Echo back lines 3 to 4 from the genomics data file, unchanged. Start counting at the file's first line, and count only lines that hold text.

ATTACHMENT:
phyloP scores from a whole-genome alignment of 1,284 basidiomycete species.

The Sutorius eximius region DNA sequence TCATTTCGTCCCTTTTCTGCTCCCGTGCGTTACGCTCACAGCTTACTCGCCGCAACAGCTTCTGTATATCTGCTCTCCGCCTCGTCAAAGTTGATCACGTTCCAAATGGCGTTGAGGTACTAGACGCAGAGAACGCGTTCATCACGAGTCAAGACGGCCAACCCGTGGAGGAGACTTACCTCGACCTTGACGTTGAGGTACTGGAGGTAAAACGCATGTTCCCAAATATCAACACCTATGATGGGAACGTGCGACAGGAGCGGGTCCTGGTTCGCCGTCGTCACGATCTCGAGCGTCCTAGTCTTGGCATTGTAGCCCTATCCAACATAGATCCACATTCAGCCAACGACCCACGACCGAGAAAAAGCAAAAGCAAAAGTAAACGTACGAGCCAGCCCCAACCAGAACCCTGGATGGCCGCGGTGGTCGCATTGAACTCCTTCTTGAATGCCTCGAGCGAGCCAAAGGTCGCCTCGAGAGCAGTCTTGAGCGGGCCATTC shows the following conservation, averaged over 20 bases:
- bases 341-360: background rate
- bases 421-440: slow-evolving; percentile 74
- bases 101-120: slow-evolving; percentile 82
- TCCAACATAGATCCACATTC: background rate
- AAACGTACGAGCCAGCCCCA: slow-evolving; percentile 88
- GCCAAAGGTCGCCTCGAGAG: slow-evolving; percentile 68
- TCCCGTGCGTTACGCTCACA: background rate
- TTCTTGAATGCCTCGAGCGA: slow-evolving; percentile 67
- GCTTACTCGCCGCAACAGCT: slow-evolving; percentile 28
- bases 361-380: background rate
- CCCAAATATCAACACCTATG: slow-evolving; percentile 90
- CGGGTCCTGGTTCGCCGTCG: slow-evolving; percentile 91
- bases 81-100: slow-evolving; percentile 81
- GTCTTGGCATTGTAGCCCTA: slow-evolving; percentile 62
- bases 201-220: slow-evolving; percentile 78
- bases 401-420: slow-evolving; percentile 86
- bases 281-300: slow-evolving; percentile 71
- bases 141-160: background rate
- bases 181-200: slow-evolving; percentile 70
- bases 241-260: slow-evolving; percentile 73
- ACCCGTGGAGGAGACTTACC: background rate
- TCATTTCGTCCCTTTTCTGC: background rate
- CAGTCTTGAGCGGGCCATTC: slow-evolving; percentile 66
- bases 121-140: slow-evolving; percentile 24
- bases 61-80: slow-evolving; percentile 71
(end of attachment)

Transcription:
- bases 341-360: background rate
- bases 421-440: slow-evolving; percentile 74